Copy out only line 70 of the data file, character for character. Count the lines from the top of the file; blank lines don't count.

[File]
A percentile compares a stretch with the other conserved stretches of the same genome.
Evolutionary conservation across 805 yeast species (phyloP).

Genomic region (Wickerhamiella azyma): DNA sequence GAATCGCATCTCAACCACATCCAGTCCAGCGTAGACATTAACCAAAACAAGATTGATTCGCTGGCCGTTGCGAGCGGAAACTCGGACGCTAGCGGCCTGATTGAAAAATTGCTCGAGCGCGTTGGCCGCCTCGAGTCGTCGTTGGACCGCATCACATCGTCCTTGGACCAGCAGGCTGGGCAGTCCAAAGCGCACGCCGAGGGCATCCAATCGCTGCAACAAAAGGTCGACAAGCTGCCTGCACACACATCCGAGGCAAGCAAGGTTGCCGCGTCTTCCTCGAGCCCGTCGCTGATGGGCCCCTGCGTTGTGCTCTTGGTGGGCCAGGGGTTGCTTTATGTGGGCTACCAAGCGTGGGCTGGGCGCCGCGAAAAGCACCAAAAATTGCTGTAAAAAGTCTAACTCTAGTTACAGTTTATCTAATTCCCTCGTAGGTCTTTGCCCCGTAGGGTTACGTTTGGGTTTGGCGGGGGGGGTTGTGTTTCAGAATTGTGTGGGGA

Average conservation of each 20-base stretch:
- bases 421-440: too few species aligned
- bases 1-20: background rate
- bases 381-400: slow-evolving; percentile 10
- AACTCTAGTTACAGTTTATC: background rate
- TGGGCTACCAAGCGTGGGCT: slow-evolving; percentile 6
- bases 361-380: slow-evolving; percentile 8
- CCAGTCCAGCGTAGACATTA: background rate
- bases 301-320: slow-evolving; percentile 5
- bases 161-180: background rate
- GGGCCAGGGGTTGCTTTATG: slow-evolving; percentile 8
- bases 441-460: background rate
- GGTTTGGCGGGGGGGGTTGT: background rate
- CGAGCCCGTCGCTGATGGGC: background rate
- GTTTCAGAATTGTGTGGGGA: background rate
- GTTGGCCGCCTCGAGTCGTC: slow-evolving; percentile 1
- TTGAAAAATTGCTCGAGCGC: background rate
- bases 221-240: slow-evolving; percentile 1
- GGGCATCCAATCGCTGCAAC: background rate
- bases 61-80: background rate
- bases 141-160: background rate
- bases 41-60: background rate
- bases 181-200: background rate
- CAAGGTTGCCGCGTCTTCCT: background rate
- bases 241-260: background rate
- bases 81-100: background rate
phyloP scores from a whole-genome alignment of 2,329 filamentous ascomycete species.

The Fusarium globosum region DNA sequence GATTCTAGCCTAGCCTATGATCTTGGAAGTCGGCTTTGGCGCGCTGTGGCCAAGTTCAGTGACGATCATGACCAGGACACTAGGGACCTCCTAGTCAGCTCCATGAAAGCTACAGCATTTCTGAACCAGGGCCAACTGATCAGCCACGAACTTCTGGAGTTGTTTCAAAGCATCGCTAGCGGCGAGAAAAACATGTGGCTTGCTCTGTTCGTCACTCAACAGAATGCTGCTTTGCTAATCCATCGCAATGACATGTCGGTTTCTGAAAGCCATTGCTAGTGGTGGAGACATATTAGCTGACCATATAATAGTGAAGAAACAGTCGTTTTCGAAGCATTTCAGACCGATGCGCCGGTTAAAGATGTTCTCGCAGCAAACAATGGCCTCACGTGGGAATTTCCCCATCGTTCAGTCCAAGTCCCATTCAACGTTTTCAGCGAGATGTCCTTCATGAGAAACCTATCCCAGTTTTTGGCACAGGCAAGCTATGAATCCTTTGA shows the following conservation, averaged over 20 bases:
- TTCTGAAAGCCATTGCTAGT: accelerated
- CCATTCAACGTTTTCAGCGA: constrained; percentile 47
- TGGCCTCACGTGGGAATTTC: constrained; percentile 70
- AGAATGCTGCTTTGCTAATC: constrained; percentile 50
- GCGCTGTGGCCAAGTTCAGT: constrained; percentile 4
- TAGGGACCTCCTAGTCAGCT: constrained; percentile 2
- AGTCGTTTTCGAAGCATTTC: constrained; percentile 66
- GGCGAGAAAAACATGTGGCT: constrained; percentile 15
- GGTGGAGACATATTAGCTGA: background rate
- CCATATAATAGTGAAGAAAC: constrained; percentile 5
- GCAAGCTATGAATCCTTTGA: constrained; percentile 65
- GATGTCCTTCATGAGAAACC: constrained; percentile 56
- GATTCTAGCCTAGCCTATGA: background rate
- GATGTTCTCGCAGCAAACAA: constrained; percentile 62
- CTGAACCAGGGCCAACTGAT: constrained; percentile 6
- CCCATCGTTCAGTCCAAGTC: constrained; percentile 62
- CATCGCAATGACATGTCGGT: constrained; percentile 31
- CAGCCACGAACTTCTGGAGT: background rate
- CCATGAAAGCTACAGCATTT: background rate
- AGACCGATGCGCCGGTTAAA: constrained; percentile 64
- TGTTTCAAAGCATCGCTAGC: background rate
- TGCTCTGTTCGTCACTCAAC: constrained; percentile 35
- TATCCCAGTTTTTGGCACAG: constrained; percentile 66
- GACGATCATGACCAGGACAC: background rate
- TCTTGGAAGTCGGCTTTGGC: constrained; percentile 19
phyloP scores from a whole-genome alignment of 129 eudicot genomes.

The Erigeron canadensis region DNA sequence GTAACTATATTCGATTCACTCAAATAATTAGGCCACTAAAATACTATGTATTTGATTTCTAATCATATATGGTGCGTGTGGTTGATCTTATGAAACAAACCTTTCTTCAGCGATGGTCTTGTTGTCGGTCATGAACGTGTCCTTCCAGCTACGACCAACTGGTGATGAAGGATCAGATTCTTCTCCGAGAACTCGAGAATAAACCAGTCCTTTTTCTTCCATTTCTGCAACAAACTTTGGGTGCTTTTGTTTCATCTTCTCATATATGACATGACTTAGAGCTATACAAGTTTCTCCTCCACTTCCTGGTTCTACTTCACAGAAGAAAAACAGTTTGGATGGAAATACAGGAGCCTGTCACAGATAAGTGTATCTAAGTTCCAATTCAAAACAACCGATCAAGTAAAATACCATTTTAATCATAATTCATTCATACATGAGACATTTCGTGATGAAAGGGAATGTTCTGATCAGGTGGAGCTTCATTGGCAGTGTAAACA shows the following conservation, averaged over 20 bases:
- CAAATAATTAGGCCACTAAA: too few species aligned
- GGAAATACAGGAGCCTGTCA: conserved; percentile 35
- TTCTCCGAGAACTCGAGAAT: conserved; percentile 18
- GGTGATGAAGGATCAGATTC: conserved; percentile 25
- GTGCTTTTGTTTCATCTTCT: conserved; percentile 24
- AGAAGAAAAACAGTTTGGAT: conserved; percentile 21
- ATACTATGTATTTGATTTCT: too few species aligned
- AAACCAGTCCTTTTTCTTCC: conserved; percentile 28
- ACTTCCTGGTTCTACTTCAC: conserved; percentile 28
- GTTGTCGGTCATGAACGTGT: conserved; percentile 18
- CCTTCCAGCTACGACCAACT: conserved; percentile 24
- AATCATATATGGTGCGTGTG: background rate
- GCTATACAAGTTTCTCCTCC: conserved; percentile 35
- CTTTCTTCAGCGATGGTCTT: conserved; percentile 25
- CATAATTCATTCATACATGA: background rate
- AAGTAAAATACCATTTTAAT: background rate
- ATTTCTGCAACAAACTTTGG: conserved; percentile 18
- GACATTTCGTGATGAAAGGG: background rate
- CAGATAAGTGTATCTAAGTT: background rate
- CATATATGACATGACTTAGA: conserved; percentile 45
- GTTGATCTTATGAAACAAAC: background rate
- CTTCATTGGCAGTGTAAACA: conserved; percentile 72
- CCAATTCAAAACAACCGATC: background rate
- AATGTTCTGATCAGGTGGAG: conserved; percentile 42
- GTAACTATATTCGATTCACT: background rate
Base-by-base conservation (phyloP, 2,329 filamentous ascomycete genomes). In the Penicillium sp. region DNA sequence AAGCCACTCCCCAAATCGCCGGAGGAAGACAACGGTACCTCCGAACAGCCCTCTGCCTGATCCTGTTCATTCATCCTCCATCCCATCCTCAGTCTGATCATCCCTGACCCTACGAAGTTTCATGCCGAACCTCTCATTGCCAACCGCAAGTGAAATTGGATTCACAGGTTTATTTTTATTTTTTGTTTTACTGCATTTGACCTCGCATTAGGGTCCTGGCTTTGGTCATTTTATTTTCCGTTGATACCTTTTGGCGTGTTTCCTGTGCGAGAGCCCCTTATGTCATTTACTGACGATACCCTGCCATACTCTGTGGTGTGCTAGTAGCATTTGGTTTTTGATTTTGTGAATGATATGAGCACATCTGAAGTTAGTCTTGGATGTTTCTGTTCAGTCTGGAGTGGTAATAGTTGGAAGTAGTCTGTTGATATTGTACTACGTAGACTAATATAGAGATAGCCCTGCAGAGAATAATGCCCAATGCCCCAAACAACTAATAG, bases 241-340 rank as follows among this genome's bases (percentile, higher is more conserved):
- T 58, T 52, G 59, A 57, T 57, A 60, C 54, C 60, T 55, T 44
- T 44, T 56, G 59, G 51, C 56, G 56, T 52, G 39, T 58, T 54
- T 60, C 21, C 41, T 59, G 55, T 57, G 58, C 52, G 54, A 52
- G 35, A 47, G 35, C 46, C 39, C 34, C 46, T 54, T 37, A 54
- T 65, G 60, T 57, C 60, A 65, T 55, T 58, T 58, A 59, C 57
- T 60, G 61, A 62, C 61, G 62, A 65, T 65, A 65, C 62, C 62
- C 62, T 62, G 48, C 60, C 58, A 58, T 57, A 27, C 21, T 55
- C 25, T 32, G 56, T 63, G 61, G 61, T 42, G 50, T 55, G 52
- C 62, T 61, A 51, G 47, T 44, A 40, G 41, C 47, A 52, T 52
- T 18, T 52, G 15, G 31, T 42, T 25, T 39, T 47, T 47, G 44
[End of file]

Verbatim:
- AATCATATATGGTGCGTGTG: background rate